LINCOLN — Imani Cross is starting to make his mark as a short-yardage specialist for the Nebraska football team.
Cross has had two touchdowns in each of the past two games to bring his season total to six. That’s just two behind team leaders Ameer Abdullah and Taylor Martinez with eight each.
The 6-foor-1, 225-pound freshman from Gainsvile, Ga., now has 289 yards on 42 carries for an average of 5.6 per try. That seems like a little more than just a short-yardage specialist.
“Imani is tremendous,” Nebraska coach Bo Pelini said Monday. “I know you guys have probably got to know him. I’m sure you’ve interviewed him. He is a tremendous young man and somebody who has a great work ethic. He’s tough, he’s a team guy, he’s unselfish, he’s got all the qualities and characteristics you want in a football player and you put that together with the size and strength he brings to the table.”
Cross had never been to a Husker football game until he ran through the tunnel for the opener this season against Southern Miss. He made his official visit during basketball season.
The weather has warmed up this week, but a week ago on a chilly Monday morning, Cross came to the press box in a heavy winter coat with a stocking cap pulled down over his ears.
Coming from Georgia, you might think Cross couldn’t like the cold, but that’s not the case.
“I think it’s kind of cold,” Cross said that morning. “I like the cold a little bit to be honest, because I was always in the heat. It was always 110 degrees. It was good to get away from it.”
Pelini is glad Cross decided to join the Husker program after looking at schools like East Carolina, Kentucky, Mississippi State, Central Florida and Vanderbilt.
“I think he hasn’t even scratched the surface of what he is going to be down the line of his career,” Pelini said. “I think he is going to be a tremendous and significant contributor for the next three years after this year.”
Martinez takes control
There has been no quarterback controversy in Lincoln this year, not from the fans and obviously not from the coaches.
Taylor Martinez is the guy. The junior has rushed for 792 yards (5.7 per carry) and eight touchdowns. He’s completed 63.6 percent of his passes for 2,420 yards and 21 touchdowns with eight interceptions.
Pelini didn’t want to comment on whether Martinez would be awarded any Big Ten All-Conference honors when those are announced.
“Like I said, I’m glad he is our quarterback,” Pelini said. “He’s had a heck of a year and he is still growing. He’s not perfect but no one who plays this game ever really is. He has played at an extremely high level and I think he has gotten better as the season has gone on and we are going to need that to continue.”
Martinez’s success go well beyond the numbers he’s produced. He is now completely in control of Tim Beck’s offense. It wasn’t that way last year, but that’s understandable because the whole team and most of the offensive staff were learning Beck’s system in 2011.
Pelini said Martinez improved his decision making, his command and he is getting the Huskers in and out of plays better this season.
“I don’t think we would be in the position if he wasn’t playing at such a high level,” Pelini said. “He brought us back in a couple of games and the composure he has played with. He has played at a very high level in a lot of areas.”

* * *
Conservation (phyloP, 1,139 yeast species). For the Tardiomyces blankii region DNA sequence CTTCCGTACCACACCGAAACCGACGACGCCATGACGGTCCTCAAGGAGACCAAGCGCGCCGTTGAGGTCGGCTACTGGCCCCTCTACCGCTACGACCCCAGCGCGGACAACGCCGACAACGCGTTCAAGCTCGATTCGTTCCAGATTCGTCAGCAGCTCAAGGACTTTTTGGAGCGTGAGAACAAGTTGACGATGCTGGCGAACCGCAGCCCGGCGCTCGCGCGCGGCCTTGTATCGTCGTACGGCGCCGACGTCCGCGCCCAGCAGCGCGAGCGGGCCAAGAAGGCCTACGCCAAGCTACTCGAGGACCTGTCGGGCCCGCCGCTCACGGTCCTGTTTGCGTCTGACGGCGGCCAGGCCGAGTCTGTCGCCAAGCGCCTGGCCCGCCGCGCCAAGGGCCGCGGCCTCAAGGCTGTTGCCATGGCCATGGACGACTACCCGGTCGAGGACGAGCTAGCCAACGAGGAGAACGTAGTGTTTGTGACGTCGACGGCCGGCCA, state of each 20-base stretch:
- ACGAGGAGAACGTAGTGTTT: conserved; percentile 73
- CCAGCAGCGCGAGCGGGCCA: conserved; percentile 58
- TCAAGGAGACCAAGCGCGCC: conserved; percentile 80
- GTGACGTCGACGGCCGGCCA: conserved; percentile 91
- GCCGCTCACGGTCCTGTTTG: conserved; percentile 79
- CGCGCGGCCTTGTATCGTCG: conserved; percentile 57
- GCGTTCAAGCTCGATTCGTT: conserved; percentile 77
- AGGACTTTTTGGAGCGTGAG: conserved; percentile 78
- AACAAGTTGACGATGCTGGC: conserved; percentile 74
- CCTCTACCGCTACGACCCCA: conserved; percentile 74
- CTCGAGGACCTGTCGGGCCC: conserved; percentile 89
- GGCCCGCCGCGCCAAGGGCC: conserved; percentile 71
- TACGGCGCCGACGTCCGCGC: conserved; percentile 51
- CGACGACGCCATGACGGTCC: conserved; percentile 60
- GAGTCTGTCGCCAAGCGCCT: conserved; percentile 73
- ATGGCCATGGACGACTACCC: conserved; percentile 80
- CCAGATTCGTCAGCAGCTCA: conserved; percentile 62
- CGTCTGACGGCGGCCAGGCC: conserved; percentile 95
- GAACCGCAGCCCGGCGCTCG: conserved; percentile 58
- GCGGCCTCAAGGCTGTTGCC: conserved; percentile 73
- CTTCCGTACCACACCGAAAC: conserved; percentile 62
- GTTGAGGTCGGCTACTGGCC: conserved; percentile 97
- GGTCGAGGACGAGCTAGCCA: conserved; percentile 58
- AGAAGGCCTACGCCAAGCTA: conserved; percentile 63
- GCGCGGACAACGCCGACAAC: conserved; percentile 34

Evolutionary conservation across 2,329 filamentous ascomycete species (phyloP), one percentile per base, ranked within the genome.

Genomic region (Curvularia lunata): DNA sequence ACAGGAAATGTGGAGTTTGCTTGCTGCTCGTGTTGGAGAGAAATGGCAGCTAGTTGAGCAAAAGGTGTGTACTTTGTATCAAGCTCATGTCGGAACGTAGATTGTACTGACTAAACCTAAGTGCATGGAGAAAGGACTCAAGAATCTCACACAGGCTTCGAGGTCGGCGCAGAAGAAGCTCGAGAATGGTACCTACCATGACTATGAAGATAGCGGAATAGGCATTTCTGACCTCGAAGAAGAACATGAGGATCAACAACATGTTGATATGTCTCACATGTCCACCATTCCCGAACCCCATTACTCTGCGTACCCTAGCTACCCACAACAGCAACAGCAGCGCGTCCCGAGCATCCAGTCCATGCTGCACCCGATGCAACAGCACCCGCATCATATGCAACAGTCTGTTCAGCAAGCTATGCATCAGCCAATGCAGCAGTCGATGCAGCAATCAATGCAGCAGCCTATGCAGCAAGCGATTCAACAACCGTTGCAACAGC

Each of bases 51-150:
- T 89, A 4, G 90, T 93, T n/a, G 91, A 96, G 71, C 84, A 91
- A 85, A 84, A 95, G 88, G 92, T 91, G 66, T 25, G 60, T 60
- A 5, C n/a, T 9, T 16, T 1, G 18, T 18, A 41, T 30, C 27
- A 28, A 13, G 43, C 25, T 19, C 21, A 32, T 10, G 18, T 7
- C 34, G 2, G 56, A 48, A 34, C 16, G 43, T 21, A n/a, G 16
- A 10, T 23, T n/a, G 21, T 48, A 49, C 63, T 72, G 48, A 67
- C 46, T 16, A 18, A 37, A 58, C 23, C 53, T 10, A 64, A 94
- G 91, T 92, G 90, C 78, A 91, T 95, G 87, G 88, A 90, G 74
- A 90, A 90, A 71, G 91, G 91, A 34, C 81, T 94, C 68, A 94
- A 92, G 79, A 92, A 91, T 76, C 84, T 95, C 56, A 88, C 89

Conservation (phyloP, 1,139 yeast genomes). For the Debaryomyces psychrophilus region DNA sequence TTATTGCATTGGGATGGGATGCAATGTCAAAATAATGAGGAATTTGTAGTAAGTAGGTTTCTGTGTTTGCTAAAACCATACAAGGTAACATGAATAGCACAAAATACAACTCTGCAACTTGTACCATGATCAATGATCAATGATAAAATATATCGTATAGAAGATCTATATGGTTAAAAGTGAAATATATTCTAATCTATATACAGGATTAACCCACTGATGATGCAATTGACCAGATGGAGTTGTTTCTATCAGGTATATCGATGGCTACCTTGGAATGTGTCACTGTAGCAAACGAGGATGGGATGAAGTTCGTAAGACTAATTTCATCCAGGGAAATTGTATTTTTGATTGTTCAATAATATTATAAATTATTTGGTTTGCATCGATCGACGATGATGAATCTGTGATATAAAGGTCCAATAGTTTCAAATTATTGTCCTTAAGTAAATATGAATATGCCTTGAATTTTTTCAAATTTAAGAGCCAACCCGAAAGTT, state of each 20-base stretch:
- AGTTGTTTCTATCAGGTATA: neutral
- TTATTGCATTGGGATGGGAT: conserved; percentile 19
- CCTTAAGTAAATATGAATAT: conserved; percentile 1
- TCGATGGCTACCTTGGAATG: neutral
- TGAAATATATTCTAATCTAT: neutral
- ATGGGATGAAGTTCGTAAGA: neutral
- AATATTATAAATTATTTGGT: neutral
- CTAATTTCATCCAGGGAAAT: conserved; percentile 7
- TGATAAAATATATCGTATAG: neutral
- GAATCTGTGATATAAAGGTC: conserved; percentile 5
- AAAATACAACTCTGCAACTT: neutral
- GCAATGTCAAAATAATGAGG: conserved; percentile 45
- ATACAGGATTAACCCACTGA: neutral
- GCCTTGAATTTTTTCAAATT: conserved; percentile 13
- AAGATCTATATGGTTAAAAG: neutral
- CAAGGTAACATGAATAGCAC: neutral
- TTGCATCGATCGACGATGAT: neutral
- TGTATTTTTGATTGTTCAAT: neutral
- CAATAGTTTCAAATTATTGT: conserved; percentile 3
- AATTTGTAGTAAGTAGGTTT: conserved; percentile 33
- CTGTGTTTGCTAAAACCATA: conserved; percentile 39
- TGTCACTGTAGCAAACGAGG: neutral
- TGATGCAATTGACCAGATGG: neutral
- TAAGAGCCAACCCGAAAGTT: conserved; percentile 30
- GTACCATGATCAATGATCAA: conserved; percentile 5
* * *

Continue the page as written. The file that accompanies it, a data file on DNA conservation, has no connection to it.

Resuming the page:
In 2009, the Huskers lost back-to-back home games to Texas Tech (31-10) and Iowa State (9-7). They then won five straight games to win North Division of the Big 12 Conference to earn a trip to Dallas for the conference championship game.
Sound familiar? This year, the Huskers have won five straight since a 63-38 loss to Ohio State on Oct. 6. They can clinch a trip to Indianapolis for the Big Ten title game with a win Friday at Iowa.
Pelini said 2009 seems so long ago that he barely remembers it, but there are likely some similarities between the two teams.
“I think it starts with having high character guys and a commitment to getting better each day and having the mental discipline, the fortitude, the things that bring it to the practice field each day,” Pelini said. “I know you guys might get sick of me talking about it...it takes a certain mental toughness and a certain focus to bring it to the practice field every day.”
Pass defense strong
The Nebraska pass defense has been better and better this season.
The Huskers are now second in the nation in both pass efficiency defense and pass defense (157.6 yards per game). Opposing quarterbacks have had a difficult time completing passes against the Blackshirts.
During the five-game winning streak, those quarterbacks have struggled. Minnesota’s Philip Nelson (8-23), Penn State‘s Matt McGloin (18-37), Michigan State‘s Andrew Maxwell (9-27), Michigan’s Denard Robinson (6-11) and Northwestern’s Trevor Siemian (15-35) couldn’t solve the Husker defense.
Neither could Michigan’s Russell Bellomy who replaced Robinson after he was injured. Bellomy finished the game 3-for-16 for 38 yards with three interceptions.
“I think I said way back in the spring that I really liked how the secondary was developing and growing,” Pelini said. “I thought we had the pieces and the potential. You know, we all know what potential is. You have to maximize it and you actually got to put it on the field. We still got to keep growing, you know. We aren’t a finished product yet, but I think we have made a lot of strides.”
Bob Hamar is sports editor for The Independent.